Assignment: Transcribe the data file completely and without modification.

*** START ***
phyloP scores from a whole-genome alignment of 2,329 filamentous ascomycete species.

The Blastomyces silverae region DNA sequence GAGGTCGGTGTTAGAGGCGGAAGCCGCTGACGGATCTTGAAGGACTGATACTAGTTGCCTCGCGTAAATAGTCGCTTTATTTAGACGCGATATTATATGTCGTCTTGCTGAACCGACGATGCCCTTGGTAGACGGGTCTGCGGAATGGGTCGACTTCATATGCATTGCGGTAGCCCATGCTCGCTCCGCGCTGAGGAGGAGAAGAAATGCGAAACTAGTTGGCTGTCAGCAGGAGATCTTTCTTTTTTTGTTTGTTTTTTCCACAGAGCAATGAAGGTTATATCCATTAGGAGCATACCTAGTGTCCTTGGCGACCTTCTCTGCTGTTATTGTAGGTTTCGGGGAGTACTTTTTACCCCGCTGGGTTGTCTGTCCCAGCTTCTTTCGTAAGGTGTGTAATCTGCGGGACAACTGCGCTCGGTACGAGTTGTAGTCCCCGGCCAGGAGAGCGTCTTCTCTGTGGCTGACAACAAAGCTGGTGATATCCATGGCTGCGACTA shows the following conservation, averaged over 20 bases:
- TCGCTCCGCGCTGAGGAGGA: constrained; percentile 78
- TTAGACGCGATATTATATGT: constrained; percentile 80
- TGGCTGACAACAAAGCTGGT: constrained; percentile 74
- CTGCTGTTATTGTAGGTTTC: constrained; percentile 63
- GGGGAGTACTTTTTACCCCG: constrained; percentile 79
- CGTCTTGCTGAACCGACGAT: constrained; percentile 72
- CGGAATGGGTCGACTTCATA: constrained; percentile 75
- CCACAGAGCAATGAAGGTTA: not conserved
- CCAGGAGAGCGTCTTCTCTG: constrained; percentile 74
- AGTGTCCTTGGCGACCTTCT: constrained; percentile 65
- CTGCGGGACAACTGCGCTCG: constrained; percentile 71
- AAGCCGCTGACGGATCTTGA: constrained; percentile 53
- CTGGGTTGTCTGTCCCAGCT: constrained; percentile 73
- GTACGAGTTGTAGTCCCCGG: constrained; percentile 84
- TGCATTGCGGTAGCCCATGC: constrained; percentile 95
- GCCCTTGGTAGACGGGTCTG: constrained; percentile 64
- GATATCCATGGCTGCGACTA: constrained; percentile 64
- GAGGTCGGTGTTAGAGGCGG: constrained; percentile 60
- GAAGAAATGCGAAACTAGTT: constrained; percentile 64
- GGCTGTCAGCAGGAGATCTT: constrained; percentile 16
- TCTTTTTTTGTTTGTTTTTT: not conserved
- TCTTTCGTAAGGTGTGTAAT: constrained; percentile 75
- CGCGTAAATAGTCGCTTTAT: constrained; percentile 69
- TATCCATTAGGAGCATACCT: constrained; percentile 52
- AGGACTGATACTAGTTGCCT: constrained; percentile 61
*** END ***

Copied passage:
phyloP scores from a whole-genome alignment of 2,329 filamentous ascomycete species.

The Blastomyces silverae region DNA sequence GAGGTCGGTGTTAGAGGCGGAAGCCGCTGACGGATCTTGAAGGACTGATACTAGTTGCCTCGCGTAAATAGTCGCTTTATTTAGACGCGATATTATATGTCGTCTTGCTGAACCGACGATGCCCTTGGTAGACGGGTCTGCGGAATGGGTCGACTTCATATGCATTGCGGTAGCCCATGCTCGCTCCGCGCTGAGGAGGAGAAGAAATGCGAAACTAGTTGGCTGTCAGCAGGAGATCTTTCTTTTTTTGTTTGTTTTTTCCACAGAGCAATGAAGGTTATATCCATTAGGAGCATACCTAGTGTCCTTGGCGACCTTCTCTGCTGTTATTGTAGGTTTCGGGGAGTACTTTTTACCCCGCTGGGTTGTCTGTCCCAGCTTCTTTCGTAAGGTGTGTAATCTGCGGGACAACTGCGCTCGGTACGAGTTGTAGTCCCCGGCCAGGAGAGCGTCTTCTCTGTGGCTGACAACAAAGCTGGTGATATCCATGGCTGCGACTA shows the following conservation, averaged over 20 bases:
- TCGCTCCGCGCTGAGGAGGA: constrained; percentile 78
- TTAGACGCGATATTATATGT: constrained; percentile 80
- TGGCTGACAACAAAGCTGGT: constrained; percentile 74
- CTGCTGTTATTGTAGGTTTC: constrained; percentile 63
- GGGGAGTACTTTTTACCCCG: constrained; percentile 79
- CGTCTTGCTGAACCGACGAT: constrained; percentile 72
- CGGAATGGGTCGACTTCATA: constrained; percentile 75
- CCACAGAGCAATGAAGGTTA: not conserved
- CCAGGAGAGCGTCTTCTCTG: constrained; percentile 74
- AGTGTCCTTGGCGACCTTCT: constrained; percentile 65
- CTGCGGGACAACTGCGCTCG: constrained; percentile 71
- AAGCCGCTGACGGATCTTGA: constrained; percentile 53
- CTGGGTTGTCTGTCCCAGCT: constrained; percentile 73
- GTACGAGTTGTAGTCCCCGG: constrained; percentile 84
- TGCATTGCGGTAGCCCATGC: constrained; percentile 95
- GCCCTTGGTAGACGGGTCTG: constrained; percentile 64
- GATATCCATGGCTGCGACTA: constrained; percentile 64
- GAGGTCGGTGTTAGAGGCGG: constrained; percentile 60
- GAAGAAATGCGAAACTAGTT: constrained; percentile 64
- GGCTGTCAGCAGGAGATCTT: constrained; percentile 16
- TCTTTTTTTGTTTGTTTTTT: not conserved
- TCTTTCGTAAGGTGTGTAAT: constrained; percentile 75
- CGCGTAAATAGTCGCTTTAT: constrained; percentile 69
- TATCCATTAGGAGCATACCT: constrained; percentile 52
- AGGACTGATACTAGTTGCCT: constrained; percentile 61